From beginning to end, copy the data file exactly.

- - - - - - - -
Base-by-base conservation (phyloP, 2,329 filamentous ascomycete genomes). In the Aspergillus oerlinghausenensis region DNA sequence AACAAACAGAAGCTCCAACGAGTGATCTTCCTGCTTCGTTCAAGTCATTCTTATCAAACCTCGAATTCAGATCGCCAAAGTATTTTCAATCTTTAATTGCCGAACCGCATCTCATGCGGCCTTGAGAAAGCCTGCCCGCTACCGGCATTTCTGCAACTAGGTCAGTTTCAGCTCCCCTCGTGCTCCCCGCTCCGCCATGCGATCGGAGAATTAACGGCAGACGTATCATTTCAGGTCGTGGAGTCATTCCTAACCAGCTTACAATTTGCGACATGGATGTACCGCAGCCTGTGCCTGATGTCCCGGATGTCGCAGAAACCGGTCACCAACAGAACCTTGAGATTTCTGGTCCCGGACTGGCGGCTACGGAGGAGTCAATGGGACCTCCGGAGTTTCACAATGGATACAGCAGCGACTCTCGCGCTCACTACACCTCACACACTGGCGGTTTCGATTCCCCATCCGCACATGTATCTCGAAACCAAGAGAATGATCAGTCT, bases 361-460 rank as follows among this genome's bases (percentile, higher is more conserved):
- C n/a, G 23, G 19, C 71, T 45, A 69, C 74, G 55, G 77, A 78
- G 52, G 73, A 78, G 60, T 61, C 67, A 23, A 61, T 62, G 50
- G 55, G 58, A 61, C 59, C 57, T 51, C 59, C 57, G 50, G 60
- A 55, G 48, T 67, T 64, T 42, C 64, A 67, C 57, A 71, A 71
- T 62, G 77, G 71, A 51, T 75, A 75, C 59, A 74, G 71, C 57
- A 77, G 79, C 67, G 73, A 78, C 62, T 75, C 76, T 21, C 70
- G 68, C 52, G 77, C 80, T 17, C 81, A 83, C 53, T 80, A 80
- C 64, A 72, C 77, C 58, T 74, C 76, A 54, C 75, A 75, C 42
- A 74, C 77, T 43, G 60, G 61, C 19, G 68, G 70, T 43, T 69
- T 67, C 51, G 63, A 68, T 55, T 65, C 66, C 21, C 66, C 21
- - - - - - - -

Base-by-base conservation (phyloP, 2,329 filamentous ascomycete genomes). In the Aspergillus oerlinghausenensis region DNA sequence AACAAACAGAAGCTCCAACGAGTGATCTTCCTGCTTCGTTCAAGTCATTCTTATCAAACCTCGAATTCAGATCGCCAAAGTATTTTCAATCTTTAATTGCCGAACCGCATCTCATGCGGCCTTGAGAAAGCCTGCCCGCTACCGGCATTTCTGCAACTAGGTCAGTTTCAGCTCCCCTCGTGCTCCCCGCTCCGCCATGCGATCGGAGAATTAACGGCAGACGTATCATTTCAGGTCGTGGAGTCATTCCTAACCAGCTTACAATTTGCGACATGGATGTACCGCAGCCTGTGCCTGATGTCCCGGATGTCGCAGAAACCGGTCACCAACAGAACCTTGAGATTTCTGGTCCCGGACTGGCGGCTACGGAGGAGTCAATGGGACCTCCGGAGTTTCACAATGGATACAGCAGCGACTCTCGCGCTCACTACACCTCACACACTGGCGGTTTCGATTCCCCATCCGCACATGTATCTCGAAACCAAGAGAATGATCAGTCT, bases 361-460 rank as follows among this genome's bases (percentile, higher is more conserved):
- C n/a, G 23, G 19, C 71, T 45, A 69, C 74, G 55, G 77, A 78
- G 52, G 73, A 78, G 60, T 61, C 67, A 23, A 61, T 62, G 50
- G 55, G 58, A 61, C 59, C 57, T 51, C 59, C 57, G 50, G 60
- A 55, G 48, T 67, T 64, T 42, C 64, A 67, C 57, A 71, A 71
- T 62, G 77, G 71, A 51, T 75, A 75, C 59, A 74, G 71, C 57
- A 77, G 79, C 67, G 73, A 78, C 62, T 75, C 76, T 21, C 70
- G 68, C 52, G 77, C 80, T 17, C 81, A 83, C 53, T 80, A 80
- C 64, A 72, C 77, C 58, T 74, C 76, A 54, C 75, A 75, C 42
- A 74, C 77, T 43, G 60, G 61, C 19, G 68, G 70, T 43, T 69
- T 67, C 51, G 63, A 68, T 55, T 65, C 66, C 21, C 66, C 21